Almanac

Arts & Entertainment - February 24, 2010

Review: 'Der Freischutz' proves a challenge to West Bay Opera and its audiences

by Mort Levine

It was immediately acclaimed in Germany as the prototypical nationalistic opera and the launching of early romanticism with its magical settings and battles between good and evil. "Der Freischutz" is still the most performed German opera in Germany after "The "Magic Flute." Despite its remarkably gorgeous music, it has almost always baffled American audiences. The full house at Lucie Stern Theatre in Palo Alto at last Friday's opening of West Bay Opera's ambitious production of Carl Maria von Weber's masterpiece seemed similarly baffled.

WBO produced this opera in 1990 in a conventional setting of the 15th-century legend of Bohemian foresters and the contract with the devil for six bullets that will always find their target but a seventh that the devil will direct. In this case, that last shot would kill the hunter-hero's bride-to-be. Given the need for a happy ending, a holy hermit restores her to life in the name of the Almighty. If it sounds a bit like a Grimm fairy tale, you're right. It all springs from the same kind of folklore with a hard core of violence and suspense.

The 2010 version is a creative collaboration between General Director Jose Luis Moscovich, who also conducted, and stage director Yuval Sharon, who has been hailed for his many imaginative stagings in New York. This production was replete with unique effects in a wide range of media. For example, the opera is preceded by a brief film clip from a Lon Chaney Jr. horror picture. Chaney turns himself into a ferocious killer werewolf. His doctor, played by Claude Rains, says he doesn't believe in such a transformation but agrees it could strongly take hold in the mind of the perpetrator. Cut to live action.

As the opera's richly diverse overture music is performed, a modern ballet treatment choreographed by Yannis Adoniou and the Kunst-Stoff dance company goes forth behind a scrim where other projections flicker. This is followed by the lowering of a series of fences, behind which is a chorus. Each member is wearing an animal mask raised slightly to permit the singing of a happy, toe-tapping tune. Gaps in the fence later are used by black-clad arms reaching out to envelop our hero.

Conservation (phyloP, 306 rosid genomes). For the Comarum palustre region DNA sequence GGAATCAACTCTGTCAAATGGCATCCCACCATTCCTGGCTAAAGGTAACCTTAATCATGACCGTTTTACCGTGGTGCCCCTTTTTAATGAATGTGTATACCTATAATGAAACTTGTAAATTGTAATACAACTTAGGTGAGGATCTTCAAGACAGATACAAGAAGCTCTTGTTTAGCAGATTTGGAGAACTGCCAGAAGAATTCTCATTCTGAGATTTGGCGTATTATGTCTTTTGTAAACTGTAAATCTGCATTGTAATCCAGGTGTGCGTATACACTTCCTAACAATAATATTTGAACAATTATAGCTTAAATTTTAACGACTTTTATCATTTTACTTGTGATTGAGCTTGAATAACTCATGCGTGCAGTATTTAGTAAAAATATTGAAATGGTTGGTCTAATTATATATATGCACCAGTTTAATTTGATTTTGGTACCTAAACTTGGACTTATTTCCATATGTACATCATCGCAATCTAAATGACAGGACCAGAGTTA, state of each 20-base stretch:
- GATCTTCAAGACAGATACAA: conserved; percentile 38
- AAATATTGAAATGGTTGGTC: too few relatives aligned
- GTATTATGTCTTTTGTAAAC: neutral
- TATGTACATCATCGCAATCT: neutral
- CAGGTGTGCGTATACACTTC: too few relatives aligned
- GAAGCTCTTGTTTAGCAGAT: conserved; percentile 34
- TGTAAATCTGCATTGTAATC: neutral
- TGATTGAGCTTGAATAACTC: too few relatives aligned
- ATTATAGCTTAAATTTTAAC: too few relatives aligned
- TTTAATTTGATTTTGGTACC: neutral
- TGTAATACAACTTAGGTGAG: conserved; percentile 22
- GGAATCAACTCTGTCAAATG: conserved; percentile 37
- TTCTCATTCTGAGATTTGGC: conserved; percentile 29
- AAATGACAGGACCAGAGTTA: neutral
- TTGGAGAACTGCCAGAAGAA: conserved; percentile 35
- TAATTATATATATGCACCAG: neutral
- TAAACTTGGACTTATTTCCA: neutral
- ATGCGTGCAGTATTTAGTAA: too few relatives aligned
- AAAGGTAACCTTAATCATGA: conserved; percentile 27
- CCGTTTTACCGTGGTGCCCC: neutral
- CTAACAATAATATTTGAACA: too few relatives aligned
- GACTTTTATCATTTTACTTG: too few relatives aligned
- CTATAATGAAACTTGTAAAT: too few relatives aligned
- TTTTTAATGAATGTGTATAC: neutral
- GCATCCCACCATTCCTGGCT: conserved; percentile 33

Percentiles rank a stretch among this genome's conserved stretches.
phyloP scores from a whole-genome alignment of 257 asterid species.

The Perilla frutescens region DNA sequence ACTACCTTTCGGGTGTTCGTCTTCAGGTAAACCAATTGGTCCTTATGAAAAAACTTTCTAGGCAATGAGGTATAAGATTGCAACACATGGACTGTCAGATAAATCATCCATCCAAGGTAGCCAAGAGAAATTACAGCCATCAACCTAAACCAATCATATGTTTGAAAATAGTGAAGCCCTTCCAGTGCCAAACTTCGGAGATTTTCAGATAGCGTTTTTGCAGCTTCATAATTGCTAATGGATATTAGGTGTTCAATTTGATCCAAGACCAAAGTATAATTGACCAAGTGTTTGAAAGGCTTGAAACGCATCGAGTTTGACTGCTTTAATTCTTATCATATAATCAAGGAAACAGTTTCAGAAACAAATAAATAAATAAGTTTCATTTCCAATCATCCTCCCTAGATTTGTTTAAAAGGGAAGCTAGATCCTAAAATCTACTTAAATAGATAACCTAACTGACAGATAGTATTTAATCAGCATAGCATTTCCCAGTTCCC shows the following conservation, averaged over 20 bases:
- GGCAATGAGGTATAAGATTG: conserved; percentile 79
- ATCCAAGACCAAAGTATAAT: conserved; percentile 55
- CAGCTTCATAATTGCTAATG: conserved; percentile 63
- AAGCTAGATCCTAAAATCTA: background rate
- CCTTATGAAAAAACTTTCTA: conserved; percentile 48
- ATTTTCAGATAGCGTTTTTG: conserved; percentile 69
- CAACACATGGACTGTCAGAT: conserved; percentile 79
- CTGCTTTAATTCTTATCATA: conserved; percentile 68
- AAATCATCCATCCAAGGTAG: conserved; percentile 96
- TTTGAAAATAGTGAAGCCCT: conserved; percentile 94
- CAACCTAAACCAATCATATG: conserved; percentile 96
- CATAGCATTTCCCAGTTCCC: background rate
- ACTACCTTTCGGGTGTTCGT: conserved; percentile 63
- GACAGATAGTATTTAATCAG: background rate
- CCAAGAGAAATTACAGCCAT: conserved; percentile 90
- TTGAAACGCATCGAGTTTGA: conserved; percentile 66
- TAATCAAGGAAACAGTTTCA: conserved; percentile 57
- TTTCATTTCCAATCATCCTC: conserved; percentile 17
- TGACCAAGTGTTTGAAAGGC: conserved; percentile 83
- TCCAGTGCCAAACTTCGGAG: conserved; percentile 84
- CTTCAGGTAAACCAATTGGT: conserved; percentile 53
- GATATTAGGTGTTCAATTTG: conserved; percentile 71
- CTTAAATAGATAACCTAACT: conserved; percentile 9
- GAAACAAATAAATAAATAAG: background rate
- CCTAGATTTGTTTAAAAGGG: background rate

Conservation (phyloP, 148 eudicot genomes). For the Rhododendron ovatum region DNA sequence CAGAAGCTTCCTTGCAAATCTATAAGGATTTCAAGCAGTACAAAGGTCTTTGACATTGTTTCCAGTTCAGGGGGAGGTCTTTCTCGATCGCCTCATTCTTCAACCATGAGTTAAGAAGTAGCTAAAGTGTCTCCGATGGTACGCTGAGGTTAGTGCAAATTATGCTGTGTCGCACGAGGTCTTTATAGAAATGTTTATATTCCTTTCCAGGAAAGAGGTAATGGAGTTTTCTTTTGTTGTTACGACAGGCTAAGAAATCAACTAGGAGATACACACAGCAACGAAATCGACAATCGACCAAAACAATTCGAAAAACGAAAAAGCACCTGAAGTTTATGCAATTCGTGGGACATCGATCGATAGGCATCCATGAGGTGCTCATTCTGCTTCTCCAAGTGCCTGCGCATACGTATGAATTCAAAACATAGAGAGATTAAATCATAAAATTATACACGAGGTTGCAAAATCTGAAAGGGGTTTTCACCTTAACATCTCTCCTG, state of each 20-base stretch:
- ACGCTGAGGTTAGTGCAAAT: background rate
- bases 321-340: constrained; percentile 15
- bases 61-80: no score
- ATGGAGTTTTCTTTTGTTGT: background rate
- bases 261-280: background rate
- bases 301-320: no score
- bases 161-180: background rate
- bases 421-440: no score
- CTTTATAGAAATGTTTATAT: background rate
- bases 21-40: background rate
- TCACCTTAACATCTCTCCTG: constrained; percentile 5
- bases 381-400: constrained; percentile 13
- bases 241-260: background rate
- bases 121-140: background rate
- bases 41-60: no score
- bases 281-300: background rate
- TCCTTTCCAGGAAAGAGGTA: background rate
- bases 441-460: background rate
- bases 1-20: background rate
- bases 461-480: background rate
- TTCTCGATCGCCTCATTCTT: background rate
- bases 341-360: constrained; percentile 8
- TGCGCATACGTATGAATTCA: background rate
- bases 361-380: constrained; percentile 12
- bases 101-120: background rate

These rapid-fire disconnects are followed by recitations (brief speeches in German to move the tale along) from the principal lead singers. The protagonist, Max, must demonstrate some outstanding rifle shooting in the presence of the local prince, if he is to win Agathe, the daughter of the head forest ranger, Kuno.

Lately Max's shots all seem to miss. A rival hunter, Kaspar, had earlier made a pact with the devil, trading his soul for the secret of making magic bullets. He hopes to trade Max for himself in the pact. Failing in that, the villainous Kaspar is shot and thrown to the wolves by order of the prince.

Two of the lead singers, tenor Ben Bongers who sings Max and bass Gregory Stapp, the rescuing hermit, both sang but asked audience consideration for their colds. Stapp seemed to overcome that handicap in his shorter role. But the tenor's hoarseness and difficulties with higher ranges were apparent.

The female voices, by contrast, were outstanding. Agathe, performed by Paula Goodman Wilder, who has a creamy coloratura, came close to perfection with "Leise, Leise" (... though clouds obscure, still shines the sun ...). Her cousin, Annchen, sung by Patrycja Paluchovitz, also was in fine voice especially in duets with Agathe.

In supporting roles, such as Kuno (Eric Coyne), and Prince Ottokar (David Hodgson), the voices seemed to have a volume difficulty in ensemble passages and when aligned with the full-throated choral singing.

"Der Freischutz" is clearly an opera where the orchestra is a full partner. Maestro Moscovich's brisk baton kept his 24-member orchestral force on pace. On a few occasions, there was evidence that additional strings and woodwinds would be a benefit. The complex score was treated as a large-scale chamber music piece. Weber is acknowledged as a master of orchestral writing and the range of mood changes showed the music could well carry the opera.

Richard Wagner, who lived a generation after Weber, hailed the music of "Der Freischutz." He wrote: "Weber breathed a fresh warm lovely life into music of the stage ... touched the heart of the German people celebrating the imaginative life of the German nation at its most characteristic."

The performance in Palo Alto didn't quite strike its local audience in that same way. Nonetheless, despite the directorial overkill with special effects, the eerie lighting treatments and the host of symbolic touches, in the end it is the music that makes most of the magic. The great choral music and many satisfying arias are well worth enjoying for their own sake.

"Der Freischutz" goes forth this coming weekend with performances on Saturday evening and at a Sunday matinee.

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